This is not to say that you can’t move forward with some type of cost-sensitive line for Production Counsel services. If you only have a certain small dollar amount for Production Counsel, you’ll first need to consider what type of film you’re making. Certain scripts demand heavy lawyering. Just as each location adds a certain extra layer of costs to a film, so too does the addition of more legal issues arising from the unique needs of your script and production. If you have kids in your script, but your budget is too small to pay for a studio teacher and for court ratification of the child actor contracts, then you shouldn’t be producing such a movie on such a small budget. And if you’re willing to give a less-experienced attorney a chance, you might get a modicum of legal know-how that will protect you more than having no attorney, but you might also later pay for your novice attorney’s learning curve. (It’s often not a question of what the novice knows, but of what the novice doesn’t know.)

Distribution Legal Work

Once your feature is complete and you’re fortunate enough to obtain distribution, employing Distribution Counsel to negotiate your deal with the distributor is one of the wisest spends you’ll make during a phase of production in which money is likely at its scarcest. Distribution contracts can be complex, and the simple ones can often be more deceiving than the complex ones. The sly genius of a simple contract—or even something described as a “deal memo” that promises to later be negotiated to a more formal agreement—is that it can set you up to give away some material terms without even knowing it, and those who sign it may not see an opportunity to revisit and negotiate those unwittingly agreed-upon terms. Remember: Just because a “producer’s rep” or sales agent may be spectacular at landing a deal doesn’t mean they are equally spectacular at understanding the legal minutia of that deal. Securing Distribution Counsel is crucial to guiding you through that shark tank.

Finding Firm Footing

While Financing CounselProduction Counsel, and Distribution Counsel have three specific functions, some firms, and even a few lawyers, are skilled in all three areas. Be sure to ask questions before selecting the attorney or attorneys you ultimately use. Attorneys are not fungible—each of us have different skill sets, rates, and bedside manners with clients. Check references. Inquire as to whether they have malpractice insurance, and whether that insurance covers the particular niche in which you are employing them. Shockingly, many who claim they perform finance work do not in fact carry film finance malpractice coverage.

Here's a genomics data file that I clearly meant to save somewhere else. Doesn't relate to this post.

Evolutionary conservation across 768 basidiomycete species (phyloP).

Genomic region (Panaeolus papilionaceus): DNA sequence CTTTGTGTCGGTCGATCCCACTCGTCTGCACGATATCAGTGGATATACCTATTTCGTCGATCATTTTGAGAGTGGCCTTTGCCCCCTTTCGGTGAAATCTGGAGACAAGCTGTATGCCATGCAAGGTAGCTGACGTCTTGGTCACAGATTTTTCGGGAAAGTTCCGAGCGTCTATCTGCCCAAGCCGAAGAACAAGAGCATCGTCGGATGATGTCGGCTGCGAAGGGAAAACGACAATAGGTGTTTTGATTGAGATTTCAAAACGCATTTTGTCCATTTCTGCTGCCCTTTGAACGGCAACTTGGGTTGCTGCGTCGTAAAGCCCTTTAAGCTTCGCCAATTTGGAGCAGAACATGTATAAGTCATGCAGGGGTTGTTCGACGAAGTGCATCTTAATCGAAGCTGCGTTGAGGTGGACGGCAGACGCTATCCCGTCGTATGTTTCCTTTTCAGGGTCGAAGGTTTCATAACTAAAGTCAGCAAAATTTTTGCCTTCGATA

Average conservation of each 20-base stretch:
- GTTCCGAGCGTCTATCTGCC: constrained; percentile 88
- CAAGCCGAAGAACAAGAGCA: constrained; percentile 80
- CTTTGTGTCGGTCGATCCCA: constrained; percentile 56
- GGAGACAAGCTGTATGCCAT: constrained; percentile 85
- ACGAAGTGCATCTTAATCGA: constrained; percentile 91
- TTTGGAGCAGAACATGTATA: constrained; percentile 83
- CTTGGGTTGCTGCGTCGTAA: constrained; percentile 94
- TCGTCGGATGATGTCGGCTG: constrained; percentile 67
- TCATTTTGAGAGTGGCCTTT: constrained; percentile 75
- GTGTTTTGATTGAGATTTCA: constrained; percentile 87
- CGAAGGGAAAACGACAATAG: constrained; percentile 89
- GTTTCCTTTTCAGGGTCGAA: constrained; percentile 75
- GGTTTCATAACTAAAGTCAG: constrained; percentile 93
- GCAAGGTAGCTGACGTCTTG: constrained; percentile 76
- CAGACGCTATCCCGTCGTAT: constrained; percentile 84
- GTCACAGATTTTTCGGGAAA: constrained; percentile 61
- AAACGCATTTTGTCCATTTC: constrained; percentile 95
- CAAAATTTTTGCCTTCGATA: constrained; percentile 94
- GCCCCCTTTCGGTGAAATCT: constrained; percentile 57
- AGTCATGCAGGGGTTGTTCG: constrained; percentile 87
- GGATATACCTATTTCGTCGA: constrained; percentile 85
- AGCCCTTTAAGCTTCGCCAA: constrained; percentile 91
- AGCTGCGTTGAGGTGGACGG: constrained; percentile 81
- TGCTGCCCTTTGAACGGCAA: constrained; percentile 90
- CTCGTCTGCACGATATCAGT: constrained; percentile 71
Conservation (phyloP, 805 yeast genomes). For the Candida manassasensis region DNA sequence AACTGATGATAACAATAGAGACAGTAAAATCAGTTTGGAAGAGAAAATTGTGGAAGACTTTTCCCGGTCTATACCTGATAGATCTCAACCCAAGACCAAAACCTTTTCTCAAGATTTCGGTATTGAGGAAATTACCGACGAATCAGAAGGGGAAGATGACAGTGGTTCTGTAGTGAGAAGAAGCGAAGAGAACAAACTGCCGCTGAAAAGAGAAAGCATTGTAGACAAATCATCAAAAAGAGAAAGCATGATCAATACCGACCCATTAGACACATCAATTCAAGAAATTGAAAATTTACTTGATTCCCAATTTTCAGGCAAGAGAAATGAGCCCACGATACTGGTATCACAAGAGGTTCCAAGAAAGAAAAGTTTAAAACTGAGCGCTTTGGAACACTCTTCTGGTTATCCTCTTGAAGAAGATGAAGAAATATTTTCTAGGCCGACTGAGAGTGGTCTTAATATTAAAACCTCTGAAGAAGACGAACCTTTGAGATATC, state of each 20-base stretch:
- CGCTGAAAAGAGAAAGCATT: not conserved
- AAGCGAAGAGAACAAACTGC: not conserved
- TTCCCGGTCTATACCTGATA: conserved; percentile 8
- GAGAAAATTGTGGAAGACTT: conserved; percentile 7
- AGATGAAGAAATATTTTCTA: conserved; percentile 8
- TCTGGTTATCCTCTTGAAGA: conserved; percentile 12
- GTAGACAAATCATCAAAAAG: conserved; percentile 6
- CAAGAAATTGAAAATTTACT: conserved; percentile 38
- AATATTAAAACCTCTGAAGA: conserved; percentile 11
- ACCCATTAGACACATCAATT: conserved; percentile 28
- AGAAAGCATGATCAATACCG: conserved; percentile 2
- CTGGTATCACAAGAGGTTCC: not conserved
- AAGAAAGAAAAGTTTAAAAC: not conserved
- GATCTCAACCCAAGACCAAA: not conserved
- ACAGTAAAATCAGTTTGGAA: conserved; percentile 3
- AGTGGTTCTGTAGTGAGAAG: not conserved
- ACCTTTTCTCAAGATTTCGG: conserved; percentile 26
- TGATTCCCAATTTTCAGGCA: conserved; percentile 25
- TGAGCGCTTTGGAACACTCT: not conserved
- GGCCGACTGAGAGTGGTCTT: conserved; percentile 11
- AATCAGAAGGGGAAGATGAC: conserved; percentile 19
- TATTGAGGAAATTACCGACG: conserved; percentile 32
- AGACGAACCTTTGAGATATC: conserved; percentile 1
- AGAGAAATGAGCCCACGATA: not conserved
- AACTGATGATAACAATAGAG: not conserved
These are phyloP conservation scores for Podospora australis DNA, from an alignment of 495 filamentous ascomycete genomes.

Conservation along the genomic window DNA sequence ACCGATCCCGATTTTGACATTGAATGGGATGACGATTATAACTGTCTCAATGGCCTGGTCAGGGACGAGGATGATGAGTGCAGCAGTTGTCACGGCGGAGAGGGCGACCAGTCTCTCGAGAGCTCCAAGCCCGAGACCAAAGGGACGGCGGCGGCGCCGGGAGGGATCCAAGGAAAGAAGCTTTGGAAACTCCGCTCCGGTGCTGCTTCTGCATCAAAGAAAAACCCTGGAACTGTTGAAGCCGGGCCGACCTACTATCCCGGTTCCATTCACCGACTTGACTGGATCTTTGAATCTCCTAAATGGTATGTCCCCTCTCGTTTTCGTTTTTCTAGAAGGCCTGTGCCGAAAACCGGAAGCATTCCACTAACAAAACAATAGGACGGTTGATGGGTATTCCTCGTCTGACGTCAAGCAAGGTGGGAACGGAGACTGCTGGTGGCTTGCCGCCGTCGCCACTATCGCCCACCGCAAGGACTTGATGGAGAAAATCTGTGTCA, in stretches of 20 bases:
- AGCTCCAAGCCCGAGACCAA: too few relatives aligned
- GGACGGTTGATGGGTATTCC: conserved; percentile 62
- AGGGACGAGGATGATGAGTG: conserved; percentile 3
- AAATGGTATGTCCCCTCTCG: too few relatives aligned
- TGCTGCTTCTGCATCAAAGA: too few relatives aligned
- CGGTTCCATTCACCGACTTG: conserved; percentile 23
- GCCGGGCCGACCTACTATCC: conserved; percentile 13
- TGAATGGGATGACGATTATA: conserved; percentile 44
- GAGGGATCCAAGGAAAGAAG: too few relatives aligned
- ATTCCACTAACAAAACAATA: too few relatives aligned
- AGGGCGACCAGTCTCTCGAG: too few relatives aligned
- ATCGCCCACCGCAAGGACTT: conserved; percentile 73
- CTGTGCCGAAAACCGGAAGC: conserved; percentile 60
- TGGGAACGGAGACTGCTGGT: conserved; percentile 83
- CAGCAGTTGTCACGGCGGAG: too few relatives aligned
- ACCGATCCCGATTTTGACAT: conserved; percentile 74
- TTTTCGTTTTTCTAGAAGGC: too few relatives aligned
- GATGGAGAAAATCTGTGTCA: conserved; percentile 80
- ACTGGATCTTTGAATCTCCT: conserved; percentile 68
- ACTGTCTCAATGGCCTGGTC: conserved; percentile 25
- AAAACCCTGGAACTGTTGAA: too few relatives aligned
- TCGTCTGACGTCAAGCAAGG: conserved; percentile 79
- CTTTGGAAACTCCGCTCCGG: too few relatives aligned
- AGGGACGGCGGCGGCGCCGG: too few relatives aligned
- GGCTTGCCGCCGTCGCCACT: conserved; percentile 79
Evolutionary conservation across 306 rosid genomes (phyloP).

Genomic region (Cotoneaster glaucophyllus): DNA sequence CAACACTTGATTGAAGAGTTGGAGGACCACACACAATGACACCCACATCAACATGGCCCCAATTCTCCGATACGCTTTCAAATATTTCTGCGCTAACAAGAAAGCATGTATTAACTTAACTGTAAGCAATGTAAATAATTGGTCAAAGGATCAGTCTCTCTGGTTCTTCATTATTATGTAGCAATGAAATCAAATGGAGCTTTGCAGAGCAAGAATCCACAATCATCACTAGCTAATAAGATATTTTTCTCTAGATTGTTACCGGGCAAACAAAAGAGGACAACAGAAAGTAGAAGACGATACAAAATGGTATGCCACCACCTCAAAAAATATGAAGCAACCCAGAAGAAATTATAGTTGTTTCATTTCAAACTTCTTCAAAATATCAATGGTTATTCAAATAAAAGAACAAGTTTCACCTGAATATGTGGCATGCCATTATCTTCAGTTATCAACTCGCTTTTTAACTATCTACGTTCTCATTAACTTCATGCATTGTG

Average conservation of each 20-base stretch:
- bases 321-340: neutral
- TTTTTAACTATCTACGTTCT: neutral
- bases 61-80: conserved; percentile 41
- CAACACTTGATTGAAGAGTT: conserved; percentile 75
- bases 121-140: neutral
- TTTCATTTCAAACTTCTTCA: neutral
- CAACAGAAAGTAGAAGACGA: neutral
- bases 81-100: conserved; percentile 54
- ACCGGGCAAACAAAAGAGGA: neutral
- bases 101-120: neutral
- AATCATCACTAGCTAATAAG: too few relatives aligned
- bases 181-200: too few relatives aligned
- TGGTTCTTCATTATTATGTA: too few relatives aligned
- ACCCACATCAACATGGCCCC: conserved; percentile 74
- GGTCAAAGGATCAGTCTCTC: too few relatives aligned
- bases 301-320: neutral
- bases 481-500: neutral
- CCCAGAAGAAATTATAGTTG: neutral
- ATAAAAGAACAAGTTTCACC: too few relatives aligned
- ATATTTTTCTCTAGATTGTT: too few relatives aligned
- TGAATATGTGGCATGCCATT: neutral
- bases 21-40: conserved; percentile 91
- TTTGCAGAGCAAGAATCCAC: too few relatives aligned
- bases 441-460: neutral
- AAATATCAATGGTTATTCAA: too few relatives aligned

Insist on knowing what services you’re getting for the price you’re paying. There are horror stories from producers who’ve opted for a cheaper Production Counsel attorney, only to discover that the Production Counsel attorney would regularly respond to questions by stating, “You didn’t pay for that as part of Production Counsel, it will cost extra.” Others may say, “You only paid for contract forms and my drafting of those forms. I’m not going to provide advice beyond that.” If that is in fact what you contracted to receive, then fantastic, but ask questions before you begin and know those answers from the start.

Finally, don’t forget the distinctions between film finance, production, and distribution legal work. Often a producer will receive better service if he or she selects a full-service, quality firm and pays for all three branches of counsel at the outset.

A good legal team is with you from the earliest stages of development, to distribution, and beyond. Few if any of your other crewmembers will be with you through the entire production process in the way a trusted attorney will. MM

This article appears in MovieMaker’s Summer 2018 issue. Featured image illustration courtesy of Shutterstock.

1 Comment

  1. Stephen Weizenecker

    July 27, 2018 at 12:01 pm

    This is a good breakdown of the differing roles that attorneys play in film production. I think it unwise for any filmmaker to believe that a single lawyer can play all these roles effectively. I also think there are some other lawyers who come into play. Securities counsel. Any investment is considered a security and subject to state and federal rules. you need advice before you solicit anyone to invest in your project. Tax Credit counsel. None of the other attorneys will have more than a passing understanding of the subtle nuances of tax credit law. The New York example is a common mistake where film finance and production counsel fail to comply with the requirement and the filmmaker finds out when it is too late that all of his investors are now subject to filing income tax returns in the State of New York and the credit will go to them. The cost of proper counsel from the beginning outweighs the cost to fix the errors of the past.